Chapter 8. Configuring DNS

Congratulations! You have installed TCP/IP in the kernel, configured the network interface, and configured routing. At this point, you have completed all of the configuration tasks required to run TCP/IP on a Unix system. While none of the remaining tasks is required for TCP/IP software to operate, they are necessary for making the network more friendly and useful. In the next two chapters, we look at how to configure basic TCP/IP network services. Perhaps the most important of these is name service.

It is, as the name implies, a servicespecifically, a service intended to make the network more user-friendly. Computers are perfectly happy with IP addresses, but people prefer names. The importance of name service is indicated by the amount of coverage it has in this book. Chapter 3 discusses why name service is needed; this chapter covers how it is configured; and Appendix C covers the details of the name server configuration commands. This chapter provides sufficient information to show you how to configure the BIND software to run on your system.[1] But if you want to know more about why something is done or details on how to do it, don't hesitate to refer to Chapter 3 and Appendix C.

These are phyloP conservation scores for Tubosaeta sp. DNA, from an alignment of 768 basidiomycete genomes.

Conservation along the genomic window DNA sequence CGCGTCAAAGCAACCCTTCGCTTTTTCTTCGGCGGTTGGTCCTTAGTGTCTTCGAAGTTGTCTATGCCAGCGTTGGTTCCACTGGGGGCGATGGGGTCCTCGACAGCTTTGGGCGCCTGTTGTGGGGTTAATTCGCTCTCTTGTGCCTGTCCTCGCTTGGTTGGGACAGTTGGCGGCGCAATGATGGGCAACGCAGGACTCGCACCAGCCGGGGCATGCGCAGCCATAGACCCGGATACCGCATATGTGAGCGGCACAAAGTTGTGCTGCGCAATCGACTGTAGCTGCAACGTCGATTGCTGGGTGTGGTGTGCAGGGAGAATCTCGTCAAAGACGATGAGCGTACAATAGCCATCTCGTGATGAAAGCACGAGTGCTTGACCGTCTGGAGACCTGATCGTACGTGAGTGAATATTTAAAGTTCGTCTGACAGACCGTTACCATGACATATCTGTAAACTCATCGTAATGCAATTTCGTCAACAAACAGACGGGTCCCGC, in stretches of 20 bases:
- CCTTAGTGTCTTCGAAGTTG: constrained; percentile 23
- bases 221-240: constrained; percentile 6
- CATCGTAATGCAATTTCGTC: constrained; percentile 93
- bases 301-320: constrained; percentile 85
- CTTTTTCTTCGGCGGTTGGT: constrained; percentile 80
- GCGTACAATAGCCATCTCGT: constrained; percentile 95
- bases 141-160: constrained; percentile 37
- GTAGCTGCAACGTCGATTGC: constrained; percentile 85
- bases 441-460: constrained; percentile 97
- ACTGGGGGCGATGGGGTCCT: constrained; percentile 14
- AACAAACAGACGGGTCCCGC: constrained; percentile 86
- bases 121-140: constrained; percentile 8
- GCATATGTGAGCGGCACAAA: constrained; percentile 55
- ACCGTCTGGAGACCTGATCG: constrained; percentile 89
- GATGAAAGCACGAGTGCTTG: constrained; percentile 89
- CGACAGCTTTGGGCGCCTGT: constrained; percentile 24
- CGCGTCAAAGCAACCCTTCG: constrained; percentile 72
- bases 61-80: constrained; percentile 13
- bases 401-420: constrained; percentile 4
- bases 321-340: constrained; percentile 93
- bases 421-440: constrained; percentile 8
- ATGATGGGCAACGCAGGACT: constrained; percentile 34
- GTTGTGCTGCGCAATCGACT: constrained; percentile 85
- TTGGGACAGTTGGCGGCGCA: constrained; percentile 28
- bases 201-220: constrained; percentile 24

[1] BIND 8 is the version of domain name software that comes with most versions of Linux and with Solaris 8. A newer version of DNS softwareBIND 9is also available. BIND 8 and BIND 9 use essentially the same configuration file syntax. The examples presented here should work with both BIND 8 and BIND 9.



     
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